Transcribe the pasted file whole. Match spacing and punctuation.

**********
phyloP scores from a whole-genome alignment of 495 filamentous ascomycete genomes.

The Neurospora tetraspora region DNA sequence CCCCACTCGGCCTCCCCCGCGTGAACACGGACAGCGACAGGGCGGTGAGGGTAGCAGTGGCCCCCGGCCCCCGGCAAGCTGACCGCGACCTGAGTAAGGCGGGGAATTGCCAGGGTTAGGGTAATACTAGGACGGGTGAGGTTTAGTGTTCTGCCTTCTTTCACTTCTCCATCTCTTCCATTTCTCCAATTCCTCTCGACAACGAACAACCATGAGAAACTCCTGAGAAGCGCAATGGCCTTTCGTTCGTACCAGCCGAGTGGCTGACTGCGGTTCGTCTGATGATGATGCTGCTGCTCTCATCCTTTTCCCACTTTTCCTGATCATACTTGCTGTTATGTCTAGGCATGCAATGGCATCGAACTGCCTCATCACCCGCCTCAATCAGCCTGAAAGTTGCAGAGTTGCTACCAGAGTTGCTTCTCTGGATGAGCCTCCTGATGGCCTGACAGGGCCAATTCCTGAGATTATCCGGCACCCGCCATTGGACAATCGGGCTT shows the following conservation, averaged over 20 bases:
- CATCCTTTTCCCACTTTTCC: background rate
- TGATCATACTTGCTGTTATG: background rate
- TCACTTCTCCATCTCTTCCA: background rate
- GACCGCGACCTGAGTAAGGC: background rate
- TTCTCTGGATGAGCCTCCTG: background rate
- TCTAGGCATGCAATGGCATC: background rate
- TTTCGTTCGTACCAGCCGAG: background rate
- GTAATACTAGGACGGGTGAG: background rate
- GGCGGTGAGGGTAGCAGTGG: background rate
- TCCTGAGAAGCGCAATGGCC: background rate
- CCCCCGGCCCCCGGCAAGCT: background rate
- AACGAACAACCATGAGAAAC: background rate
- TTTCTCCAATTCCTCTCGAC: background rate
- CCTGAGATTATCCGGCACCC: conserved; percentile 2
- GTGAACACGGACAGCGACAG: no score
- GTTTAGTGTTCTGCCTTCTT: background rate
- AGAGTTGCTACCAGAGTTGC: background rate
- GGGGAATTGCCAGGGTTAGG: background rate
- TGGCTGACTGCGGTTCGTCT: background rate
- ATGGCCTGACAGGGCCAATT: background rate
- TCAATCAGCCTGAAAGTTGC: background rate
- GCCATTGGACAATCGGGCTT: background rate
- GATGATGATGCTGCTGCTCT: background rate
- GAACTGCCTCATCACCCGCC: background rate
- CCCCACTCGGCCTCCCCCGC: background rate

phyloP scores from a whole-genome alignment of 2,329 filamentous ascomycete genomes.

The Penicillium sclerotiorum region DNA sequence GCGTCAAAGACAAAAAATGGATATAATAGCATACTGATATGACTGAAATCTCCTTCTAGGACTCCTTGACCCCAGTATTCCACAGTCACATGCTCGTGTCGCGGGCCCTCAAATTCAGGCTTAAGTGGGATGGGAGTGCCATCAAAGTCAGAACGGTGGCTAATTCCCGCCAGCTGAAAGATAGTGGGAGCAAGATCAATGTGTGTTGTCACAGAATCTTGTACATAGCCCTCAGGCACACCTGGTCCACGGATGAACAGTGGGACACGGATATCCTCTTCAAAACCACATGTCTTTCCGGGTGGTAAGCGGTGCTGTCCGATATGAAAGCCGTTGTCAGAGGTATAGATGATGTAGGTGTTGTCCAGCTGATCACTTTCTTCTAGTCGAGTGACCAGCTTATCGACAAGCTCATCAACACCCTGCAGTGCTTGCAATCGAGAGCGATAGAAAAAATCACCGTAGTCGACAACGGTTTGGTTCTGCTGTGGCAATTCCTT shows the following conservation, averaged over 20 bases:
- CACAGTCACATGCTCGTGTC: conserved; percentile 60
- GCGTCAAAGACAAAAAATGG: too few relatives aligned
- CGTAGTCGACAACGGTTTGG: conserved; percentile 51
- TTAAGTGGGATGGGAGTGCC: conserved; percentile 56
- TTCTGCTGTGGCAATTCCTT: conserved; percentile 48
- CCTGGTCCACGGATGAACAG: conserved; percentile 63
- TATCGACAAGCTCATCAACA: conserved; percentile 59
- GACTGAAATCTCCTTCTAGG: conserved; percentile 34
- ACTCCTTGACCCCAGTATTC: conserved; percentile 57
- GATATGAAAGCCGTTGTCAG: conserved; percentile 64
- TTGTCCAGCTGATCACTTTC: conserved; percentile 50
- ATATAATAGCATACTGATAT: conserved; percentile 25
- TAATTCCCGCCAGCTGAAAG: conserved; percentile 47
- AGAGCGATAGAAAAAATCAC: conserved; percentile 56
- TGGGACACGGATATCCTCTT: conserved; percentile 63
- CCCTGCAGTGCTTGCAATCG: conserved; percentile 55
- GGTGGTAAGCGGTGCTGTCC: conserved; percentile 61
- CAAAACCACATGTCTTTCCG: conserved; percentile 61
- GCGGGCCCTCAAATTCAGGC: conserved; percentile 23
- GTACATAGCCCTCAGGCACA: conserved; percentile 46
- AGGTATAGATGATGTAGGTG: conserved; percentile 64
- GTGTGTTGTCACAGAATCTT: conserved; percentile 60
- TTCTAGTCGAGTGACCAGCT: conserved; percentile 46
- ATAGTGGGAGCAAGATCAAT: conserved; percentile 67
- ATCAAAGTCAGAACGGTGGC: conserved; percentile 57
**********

phyloP scores from a whole-genome alignment of 495 filamentous ascomycete genomes.

The Neurospora tetraspora region DNA sequence CCCCACTCGGCCTCCCCCGCGTGAACACGGACAGCGACAGGGCGGTGAGGGTAGCAGTGGCCCCCGGCCCCCGGCAAGCTGACCGCGACCTGAGTAAGGCGGGGAATTGCCAGGGTTAGGGTAATACTAGGACGGGTGAGGTTTAGTGTTCTGCCTTCTTTCACTTCTCCATCTCTTCCATTTCTCCAATTCCTCTCGACAACGAACAACCATGAGAAACTCCTGAGAAGCGCAATGGCCTTTCGTTCGTACCAGCCGAGTGGCTGACTGCGGTTCGTCTGATGATGATGCTGCTGCTCTCATCCTTTTCCCACTTTTCCTGATCATACTTGCTGTTATGTCTAGGCATGCAATGGCATCGAACTGCCTCATCACCCGCCTCAATCAGCCTGAAAGTTGCAGAGTTGCTACCAGAGTTGCTTCTCTGGATGAGCCTCCTGATGGCCTGACAGGGCCAATTCCTGAGATTATCCGGCACCCGCCATTGGACAATCGGGCTT shows the following conservation, averaged over 20 bases:
- CATCCTTTTCCCACTTTTCC: background rate
- TGATCATACTTGCTGTTATG: background rate
- TCACTTCTCCATCTCTTCCA: background rate
- GACCGCGACCTGAGTAAGGC: background rate
- TTCTCTGGATGAGCCTCCTG: background rate
- TCTAGGCATGCAATGGCATC: background rate
- TTTCGTTCGTACCAGCCGAG: background rate
- GTAATACTAGGACGGGTGAG: background rate
- GGCGGTGAGGGTAGCAGTGG: background rate
- TCCTGAGAAGCGCAATGGCC: background rate
- CCCCCGGCCCCCGGCAAGCT: background rate
- AACGAACAACCATGAGAAAC: background rate
- TTTCTCCAATTCCTCTCGAC: background rate
- CCTGAGATTATCCGGCACCC: conserved; percentile 2
- GTGAACACGGACAGCGACAG: no score
- GTTTAGTGTTCTGCCTTCTT: background rate
- AGAGTTGCTACCAGAGTTGC: background rate
- GGGGAATTGCCAGGGTTAGG: background rate
- TGGCTGACTGCGGTTCGTCT: background rate
- ATGGCCTGACAGGGCCAATT: background rate
- TCAATCAGCCTGAAAGTTGC: background rate
- GCCATTGGACAATCGGGCTT: background rate
- GATGATGATGCTGCTGCTCT: background rate
- GAACTGCCTCATCACCCGCC: background rate
- CCCCACTCGGCCTCCCCCGC: background rate

phyloP scores from a whole-genome alignment of 2,329 filamentous ascomycete genomes.

The Penicillium sclerotiorum region DNA sequence GCGTCAAAGACAAAAAATGGATATAATAGCATACTGATATGACTGAAATCTCCTTCTAGGACTCCTTGACCCCAGTATTCCACAGTCACATGCTCGTGTCGCGGGCCCTCAAATTCAGGCTTAAGTGGGATGGGAGTGCCATCAAAGTCAGAACGGTGGCTAATTCCCGCCAGCTGAAAGATAGTGGGAGCAAGATCAATGTGTGTTGTCACAGAATCTTGTACATAGCCCTCAGGCACACCTGGTCCACGGATGAACAGTGGGACACGGATATCCTCTTCAAAACCACATGTCTTTCCGGGTGGTAAGCGGTGCTGTCCGATATGAAAGCCGTTGTCAGAGGTATAGATGATGTAGGTGTTGTCCAGCTGATCACTTTCTTCTAGTCGAGTGACCAGCTTATCGACAAGCTCATCAACACCCTGCAGTGCTTGCAATCGAGAGCGATAGAAAAAATCACCGTAGTCGACAACGGTTTGGTTCTGCTGTGGCAATTCCTT shows the following conservation, averaged over 20 bases:
- CACAGTCACATGCTCGTGTC: conserved; percentile 60
- GCGTCAAAGACAAAAAATGG: too few relatives aligned
- CGTAGTCGACAACGGTTTGG: conserved; percentile 51
- TTAAGTGGGATGGGAGTGCC: conserved; percentile 56
- TTCTGCTGTGGCAATTCCTT: conserved; percentile 48
- CCTGGTCCACGGATGAACAG: conserved; percentile 63
- TATCGACAAGCTCATCAACA: conserved; percentile 59
- GACTGAAATCTCCTTCTAGG: conserved; percentile 34
- ACTCCTTGACCCCAGTATTC: conserved; percentile 57
- GATATGAAAGCCGTTGTCAG: conserved; percentile 64
- TTGTCCAGCTGATCACTTTC: conserved; percentile 50
- ATATAATAGCATACTGATAT: conserved; percentile 25
- TAATTCCCGCCAGCTGAAAG: conserved; percentile 47
- AGAGCGATAGAAAAAATCAC: conserved; percentile 56
- TGGGACACGGATATCCTCTT: conserved; percentile 63
- CCCTGCAGTGCTTGCAATCG: conserved; percentile 55
- GGTGGTAAGCGGTGCTGTCC: conserved; percentile 61
- CAAAACCACATGTCTTTCCG: conserved; percentile 61
- GCGGGCCCTCAAATTCAGGC: conserved; percentile 23
- GTACATAGCCCTCAGGCACA: conserved; percentile 46
- AGGTATAGATGATGTAGGTG: conserved; percentile 64
- GTGTGTTGTCACAGAATCTT: conserved; percentile 60
- TTCTAGTCGAGTGACCAGCT: conserved; percentile 46
- ATAGTGGGAGCAAGATCAAT: conserved; percentile 67
- ATCAAAGTCAGAACGGTGGC: conserved; percentile 57